In Asia, the manipulation of social media and the spread of radical rhetoric are furthering the causes of extremist groups throughout the region. Anti-Vietnamese sentiments in Cambodia, which date back thousands of years to the Khmer Empire, have recently flared again. Facebook is being used to fan xenophobia, where photos and even border treaties are being falsely edited online to draw further racist sentiments. In China, a country home to more than 300 million social media accounts, more than 10 million online signatures were gathered for a petition to oppose Japan’s United Nations Security Council bid in 2005, a result of rising anti-Japanese sentiment.   

What is particularly troubling is the manipulation of social media by extremist groups that operate in the name of Islam. Southeast Asia is home to the largest population of Muslims in the world, there are more than 220 million Muslims in Malaysia and Indonesia alone. This massive population, alongside an increasing internet-penetration rate (mostly through smart phones) and access to social media, provides fertile ground for extremist groups like ISIS to spread their message. While the vast majority of Muslims in Southeast Asia oppose the use of violence in the name of Islam and are against radical groups like ISIS, there remains a significant minority that sympathize with such extremism. According to Pew Research findings, 27 percent of Muslims in Malaysia think that attacks on civilians are sometimes or often justified, while Indonesians feel favorable toward Al Qaeda and The Taliban at 23 percent and 21 percent, respectively. These figures suggest that there is room in Southeast Asia for ISIS to operate and effectively radicalize at least the few needed to engage in terrorism.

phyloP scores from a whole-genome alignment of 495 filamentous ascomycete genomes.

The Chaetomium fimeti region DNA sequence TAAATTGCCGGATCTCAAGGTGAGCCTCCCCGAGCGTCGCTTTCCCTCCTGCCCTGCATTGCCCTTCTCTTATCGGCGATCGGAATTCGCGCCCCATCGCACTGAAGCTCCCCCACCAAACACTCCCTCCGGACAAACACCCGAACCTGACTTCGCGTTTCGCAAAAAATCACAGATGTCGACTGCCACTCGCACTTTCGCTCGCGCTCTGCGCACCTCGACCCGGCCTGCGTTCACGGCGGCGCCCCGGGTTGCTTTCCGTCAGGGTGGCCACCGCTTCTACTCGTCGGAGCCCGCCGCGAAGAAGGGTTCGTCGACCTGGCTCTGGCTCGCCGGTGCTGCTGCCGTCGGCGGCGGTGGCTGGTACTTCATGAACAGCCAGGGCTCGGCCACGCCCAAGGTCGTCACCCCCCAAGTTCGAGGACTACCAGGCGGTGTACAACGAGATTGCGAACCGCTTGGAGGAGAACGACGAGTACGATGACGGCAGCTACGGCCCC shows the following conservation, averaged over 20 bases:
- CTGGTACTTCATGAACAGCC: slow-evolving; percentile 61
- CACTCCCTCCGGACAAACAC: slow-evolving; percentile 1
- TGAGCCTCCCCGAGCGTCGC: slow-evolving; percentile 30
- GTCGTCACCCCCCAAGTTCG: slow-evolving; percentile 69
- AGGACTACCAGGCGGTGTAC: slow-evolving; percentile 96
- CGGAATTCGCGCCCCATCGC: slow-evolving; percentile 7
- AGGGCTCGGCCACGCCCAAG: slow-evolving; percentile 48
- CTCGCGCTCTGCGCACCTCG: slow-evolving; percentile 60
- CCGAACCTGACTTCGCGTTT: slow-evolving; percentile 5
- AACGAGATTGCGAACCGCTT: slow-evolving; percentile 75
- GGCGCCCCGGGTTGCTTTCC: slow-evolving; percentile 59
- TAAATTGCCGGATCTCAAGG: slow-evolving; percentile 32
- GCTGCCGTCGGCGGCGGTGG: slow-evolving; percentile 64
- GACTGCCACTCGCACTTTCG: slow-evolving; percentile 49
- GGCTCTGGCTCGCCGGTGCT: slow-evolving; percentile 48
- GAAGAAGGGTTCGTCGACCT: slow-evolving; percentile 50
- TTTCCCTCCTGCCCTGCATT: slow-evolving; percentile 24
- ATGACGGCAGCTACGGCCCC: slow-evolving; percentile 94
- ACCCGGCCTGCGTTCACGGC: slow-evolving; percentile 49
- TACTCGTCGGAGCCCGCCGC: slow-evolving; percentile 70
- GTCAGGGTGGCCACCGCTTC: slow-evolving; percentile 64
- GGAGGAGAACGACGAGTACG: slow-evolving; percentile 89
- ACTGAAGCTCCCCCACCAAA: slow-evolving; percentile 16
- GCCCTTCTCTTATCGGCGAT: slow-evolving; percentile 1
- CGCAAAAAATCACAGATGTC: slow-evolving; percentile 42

The stakes are high in Southeast Asia and the rest of the world, and the battle for hearts and minds will determine the effectiveness of recruitment campaigns. The virtual battlefield is a critical starting point, a space where extremism can falter to reason and reality.   

The Muslim world overwhelmingly opposes extremist ideology and terrorism, putting ISIS in a minority. And an advantage in numbers, resources, and capabilities, means creating an anti-ISIS counter-narrative could be an easy win for the international community.   

What would a counter-narrative campaign look like?